Day 7: Pisidian Antioch,Pamukkale
From Iconium, we drive to Pisidian Antioch. The history of Pisidian Antioch goes back to some time between 310-280 BC. The first Biblical reference to this city is Paul’s mention of it in Acts 13:14-16 as the synagogue from which he preached his first recorded sermon during his first missionary journey. The day ends at Pamukkale for dinner and overnight.
Day 8: Hierapolis,Laodicea,Kusadasi
In Hierapolis(Pamukkale) the dazzling white hillside is a major tourist site today and probably even in ancient times. The first reference to it in the New Testament associates the city and the church there with the work of Epaphras, who in prison later became acquainted with Paul.
Laodicea was at the crossroads of north-south traffic between Sardis and Perge and east-west traffic from the Euphrates to Ephesus. From this advantageous location, the city became wealthy. John cited very harsh warnings of the “lukewarm” attitude of the church here (Revelation 3:15-17). Our touring day ends at Kusadasi.
Ephesus, the site of the world’s largest excavated ruins, will amaze you with how vividly you can imagine the ancient city. Close your eyes for a moment and realize here the Apostles once walked along streets lined with wonderful public buildings such as the Baths of Scholastica, the Library of Celsus, the Temple of Hadrian and the Theater and the Temple of Artemis, one of the Seven Wonders. Later we visit St. John’s Basilica where the Apostle John is buried and the Ephesus Museum, the site of some of the best treasures of antiquity found in this region. Smyrna (Izmir) Old Smyrna was located just across the bay from present-day Izmir. Polycarp, a bishop from 115 to 156 AD, was one of the earliest members of the church at this site. There are several contemporary accounts of him and some of his own writings are still preserved. In a letter to the Philippians, he warned them “…the love of money is the root of all evil.” A martyr, he was important to the early church as a preserver of the purity of the gospel. John told the Christians in Smyrna not to be afraid to suffer, but “…be faithful till death…” (Revelation 2:10-11) Dinner at the hotel. Overnight in Kusadasi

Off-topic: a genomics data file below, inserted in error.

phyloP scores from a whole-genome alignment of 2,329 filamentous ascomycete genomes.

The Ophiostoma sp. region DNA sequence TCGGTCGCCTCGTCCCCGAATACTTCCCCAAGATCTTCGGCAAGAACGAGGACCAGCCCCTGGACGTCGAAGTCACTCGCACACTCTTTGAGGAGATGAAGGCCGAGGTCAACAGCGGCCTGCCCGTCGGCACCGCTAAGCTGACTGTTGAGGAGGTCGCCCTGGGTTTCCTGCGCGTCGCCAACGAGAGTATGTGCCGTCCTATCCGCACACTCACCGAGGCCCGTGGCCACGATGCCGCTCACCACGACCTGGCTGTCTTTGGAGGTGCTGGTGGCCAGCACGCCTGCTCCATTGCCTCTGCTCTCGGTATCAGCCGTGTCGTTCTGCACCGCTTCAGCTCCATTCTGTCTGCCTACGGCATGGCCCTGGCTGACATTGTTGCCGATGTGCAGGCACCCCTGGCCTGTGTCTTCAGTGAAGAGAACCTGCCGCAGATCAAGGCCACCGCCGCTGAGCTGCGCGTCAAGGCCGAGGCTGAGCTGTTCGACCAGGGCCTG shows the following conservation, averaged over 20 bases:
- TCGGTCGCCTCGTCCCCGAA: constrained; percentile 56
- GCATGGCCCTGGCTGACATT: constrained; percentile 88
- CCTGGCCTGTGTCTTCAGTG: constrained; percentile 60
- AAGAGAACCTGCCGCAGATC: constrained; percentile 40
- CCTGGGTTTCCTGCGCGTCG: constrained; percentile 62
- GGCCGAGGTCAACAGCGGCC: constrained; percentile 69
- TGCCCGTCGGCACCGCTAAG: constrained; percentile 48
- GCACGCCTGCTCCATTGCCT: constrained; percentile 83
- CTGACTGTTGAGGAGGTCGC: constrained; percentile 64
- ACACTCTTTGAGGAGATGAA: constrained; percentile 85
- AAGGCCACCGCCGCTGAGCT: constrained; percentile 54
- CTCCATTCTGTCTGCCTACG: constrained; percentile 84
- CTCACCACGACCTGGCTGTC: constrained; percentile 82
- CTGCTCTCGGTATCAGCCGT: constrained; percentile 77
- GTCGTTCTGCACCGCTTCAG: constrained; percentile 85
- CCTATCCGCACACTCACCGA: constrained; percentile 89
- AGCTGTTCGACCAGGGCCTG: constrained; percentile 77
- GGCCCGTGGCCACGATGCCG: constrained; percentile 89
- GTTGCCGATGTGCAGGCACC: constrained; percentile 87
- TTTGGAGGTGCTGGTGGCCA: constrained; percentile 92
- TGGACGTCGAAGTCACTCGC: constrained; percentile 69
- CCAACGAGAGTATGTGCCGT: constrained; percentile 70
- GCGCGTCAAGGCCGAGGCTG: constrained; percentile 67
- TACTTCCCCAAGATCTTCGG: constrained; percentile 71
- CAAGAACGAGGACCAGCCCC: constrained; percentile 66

Drive to Smyrna which holds a significant place in early church history. It was the home of several early martyr saints, including Polycarp, Bishop of Smyrna. Continue to Pergamum. Here we will visit Asklepion and the Acropolis. Continue to Troy, the immortal city of the legendary Helen of Troy and Trojan House which was destroyed and rebuilt nine times. Then on to Canakkale along the straights of Dardanelles for dinner and overnight at our hotel.